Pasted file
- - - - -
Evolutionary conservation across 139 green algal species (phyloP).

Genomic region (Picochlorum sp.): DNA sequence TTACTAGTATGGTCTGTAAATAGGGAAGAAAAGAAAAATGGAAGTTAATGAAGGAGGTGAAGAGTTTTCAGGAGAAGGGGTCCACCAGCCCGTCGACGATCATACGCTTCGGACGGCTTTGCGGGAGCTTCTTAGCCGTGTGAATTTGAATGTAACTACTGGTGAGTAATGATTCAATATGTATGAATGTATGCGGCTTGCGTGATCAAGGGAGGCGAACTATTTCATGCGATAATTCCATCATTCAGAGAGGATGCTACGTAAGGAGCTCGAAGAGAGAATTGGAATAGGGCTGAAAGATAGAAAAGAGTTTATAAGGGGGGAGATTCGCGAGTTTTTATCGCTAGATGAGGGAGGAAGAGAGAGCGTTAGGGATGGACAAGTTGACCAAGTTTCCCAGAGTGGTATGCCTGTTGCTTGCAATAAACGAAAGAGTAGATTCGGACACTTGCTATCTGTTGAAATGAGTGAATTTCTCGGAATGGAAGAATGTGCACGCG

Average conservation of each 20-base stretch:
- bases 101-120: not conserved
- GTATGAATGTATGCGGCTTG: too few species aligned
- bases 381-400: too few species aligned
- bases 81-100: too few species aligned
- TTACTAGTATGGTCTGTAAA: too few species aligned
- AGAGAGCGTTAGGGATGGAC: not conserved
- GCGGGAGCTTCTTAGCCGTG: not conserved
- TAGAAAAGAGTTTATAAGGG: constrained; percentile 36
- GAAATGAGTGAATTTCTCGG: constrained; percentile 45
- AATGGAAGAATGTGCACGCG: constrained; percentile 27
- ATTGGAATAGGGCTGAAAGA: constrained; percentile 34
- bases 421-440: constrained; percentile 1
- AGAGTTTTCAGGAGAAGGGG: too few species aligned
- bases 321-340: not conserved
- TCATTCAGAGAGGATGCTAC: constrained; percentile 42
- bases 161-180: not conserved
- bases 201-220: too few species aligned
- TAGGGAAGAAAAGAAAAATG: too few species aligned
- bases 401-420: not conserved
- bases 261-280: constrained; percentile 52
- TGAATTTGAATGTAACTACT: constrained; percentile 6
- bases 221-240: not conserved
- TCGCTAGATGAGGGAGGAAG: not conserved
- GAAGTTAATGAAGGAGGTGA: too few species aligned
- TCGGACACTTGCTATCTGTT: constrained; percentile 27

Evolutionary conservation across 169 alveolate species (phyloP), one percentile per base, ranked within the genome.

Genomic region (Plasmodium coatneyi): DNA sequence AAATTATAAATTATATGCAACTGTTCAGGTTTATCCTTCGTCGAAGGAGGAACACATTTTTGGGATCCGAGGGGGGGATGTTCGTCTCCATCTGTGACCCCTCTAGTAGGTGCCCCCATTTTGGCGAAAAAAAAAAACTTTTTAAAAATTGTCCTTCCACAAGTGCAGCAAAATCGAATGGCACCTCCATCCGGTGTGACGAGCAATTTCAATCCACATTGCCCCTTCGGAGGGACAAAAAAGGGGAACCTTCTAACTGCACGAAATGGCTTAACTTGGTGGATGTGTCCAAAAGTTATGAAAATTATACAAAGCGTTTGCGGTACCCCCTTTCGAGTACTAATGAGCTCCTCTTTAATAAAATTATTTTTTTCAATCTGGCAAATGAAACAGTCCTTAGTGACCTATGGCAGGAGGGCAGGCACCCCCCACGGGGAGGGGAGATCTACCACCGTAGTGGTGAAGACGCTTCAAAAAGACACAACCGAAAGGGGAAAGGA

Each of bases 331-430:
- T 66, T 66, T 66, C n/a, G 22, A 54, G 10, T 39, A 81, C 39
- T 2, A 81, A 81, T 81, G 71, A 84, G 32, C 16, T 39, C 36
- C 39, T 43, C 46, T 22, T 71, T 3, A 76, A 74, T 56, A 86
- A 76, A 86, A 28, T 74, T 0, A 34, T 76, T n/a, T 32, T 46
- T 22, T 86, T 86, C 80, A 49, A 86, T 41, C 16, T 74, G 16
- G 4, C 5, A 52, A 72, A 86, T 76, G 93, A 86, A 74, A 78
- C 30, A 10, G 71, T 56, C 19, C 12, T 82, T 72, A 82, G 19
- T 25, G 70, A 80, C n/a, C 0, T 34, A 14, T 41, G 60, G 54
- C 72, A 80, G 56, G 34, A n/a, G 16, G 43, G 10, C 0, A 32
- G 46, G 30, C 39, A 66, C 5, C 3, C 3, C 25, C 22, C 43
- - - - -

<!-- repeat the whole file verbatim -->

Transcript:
Evolutionary conservation across 139 green algal species (phyloP).

Genomic region (Picochlorum sp.): DNA sequence TTACTAGTATGGTCTGTAAATAGGGAAGAAAAGAAAAATGGAAGTTAATGAAGGAGGTGAAGAGTTTTCAGGAGAAGGGGTCCACCAGCCCGTCGACGATCATACGCTTCGGACGGCTTTGCGGGAGCTTCTTAGCCGTGTGAATTTGAATGTAACTACTGGTGAGTAATGATTCAATATGTATGAATGTATGCGGCTTGCGTGATCAAGGGAGGCGAACTATTTCATGCGATAATTCCATCATTCAGAGAGGATGCTACGTAAGGAGCTCGAAGAGAGAATTGGAATAGGGCTGAAAGATAGAAAAGAGTTTATAAGGGGGGAGATTCGCGAGTTTTTATCGCTAGATGAGGGAGGAAGAGAGAGCGTTAGGGATGGACAAGTTGACCAAGTTTCCCAGAGTGGTATGCCTGTTGCTTGCAATAAACGAAAGAGTAGATTCGGACACTTGCTATCTGTTGAAATGAGTGAATTTCTCGGAATGGAAGAATGTGCACGCG

Average conservation of each 20-base stretch:
- bases 101-120: not conserved
- GTATGAATGTATGCGGCTTG: too few species aligned
- bases 381-400: too few species aligned
- bases 81-100: too few species aligned
- TTACTAGTATGGTCTGTAAA: too few species aligned
- AGAGAGCGTTAGGGATGGAC: not conserved
- GCGGGAGCTTCTTAGCCGTG: not conserved
- TAGAAAAGAGTTTATAAGGG: constrained; percentile 36
- GAAATGAGTGAATTTCTCGG: constrained; percentile 45
- AATGGAAGAATGTGCACGCG: constrained; percentile 27
- ATTGGAATAGGGCTGAAAGA: constrained; percentile 34
- bases 421-440: constrained; percentile 1
- AGAGTTTTCAGGAGAAGGGG: too few species aligned
- bases 321-340: not conserved
- TCATTCAGAGAGGATGCTAC: constrained; percentile 42
- bases 161-180: not conserved
- bases 201-220: too few species aligned
- TAGGGAAGAAAAGAAAAATG: too few species aligned
- bases 401-420: not conserved
- bases 261-280: constrained; percentile 52
- TGAATTTGAATGTAACTACT: constrained; percentile 6
- bases 221-240: not conserved
- TCGCTAGATGAGGGAGGAAG: not conserved
- GAAGTTAATGAAGGAGGTGA: too few species aligned
- TCGGACACTTGCTATCTGTT: constrained; percentile 27

Evolutionary conservation across 169 alveolate species (phyloP), one percentile per base, ranked within the genome.

Genomic region (Plasmodium coatneyi): DNA sequence AAATTATAAATTATATGCAACTGTTCAGGTTTATCCTTCGTCGAAGGAGGAACACATTTTTGGGATCCGAGGGGGGGATGTTCGTCTCCATCTGTGACCCCTCTAGTAGGTGCCCCCATTTTGGCGAAAAAAAAAAACTTTTTAAAAATTGTCCTTCCACAAGTGCAGCAAAATCGAATGGCACCTCCATCCGGTGTGACGAGCAATTTCAATCCACATTGCCCCTTCGGAGGGACAAAAAAGGGGAACCTTCTAACTGCACGAAATGGCTTAACTTGGTGGATGTGTCCAAAAGTTATGAAAATTATACAAAGCGTTTGCGGTACCCCCTTTCGAGTACTAATGAGCTCCTCTTTAATAAAATTATTTTTTTCAATCTGGCAAATGAAACAGTCCTTAGTGACCTATGGCAGGAGGGCAGGCACCCCCCACGGGGAGGGGAGATCTACCACCGTAGTGGTGAAGACGCTTCAAAAAGACACAACCGAAAGGGGAAAGGA

Each of bases 331-430:
- T 66, T 66, T 66, C n/a, G 22, A 54, G 10, T 39, A 81, C 39
- T 2, A 81, A 81, T 81, G 71, A 84, G 32, C 16, T 39, C 36
- C 39, T 43, C 46, T 22, T 71, T 3, A 76, A 74, T 56, A 86
- A 76, A 86, A 28, T 74, T 0, A 34, T 76, T n/a, T 32, T 46
- T 22, T 86, T 86, C 80, A 49, A 86, T 41, C 16, T 74, G 16
- G 4, C 5, A 52, A 72, A 86, T 76, G 93, A 86, A 74, A 78
- C 30, A 10, G 71, T 56, C 19, C 12, T 82, T 72, A 82, G 19
- T 25, G 70, A 80, C n/a, C 0, T 34, A 14, T 41, G 60, G 54
- C 72, A 80, G 56, G 34, A n/a, G 16, G 43, G 10, C 0, A 32
- G 46, G 30, C 39, A 66, C 5, C 3, C 3, C 25, C 22, C 43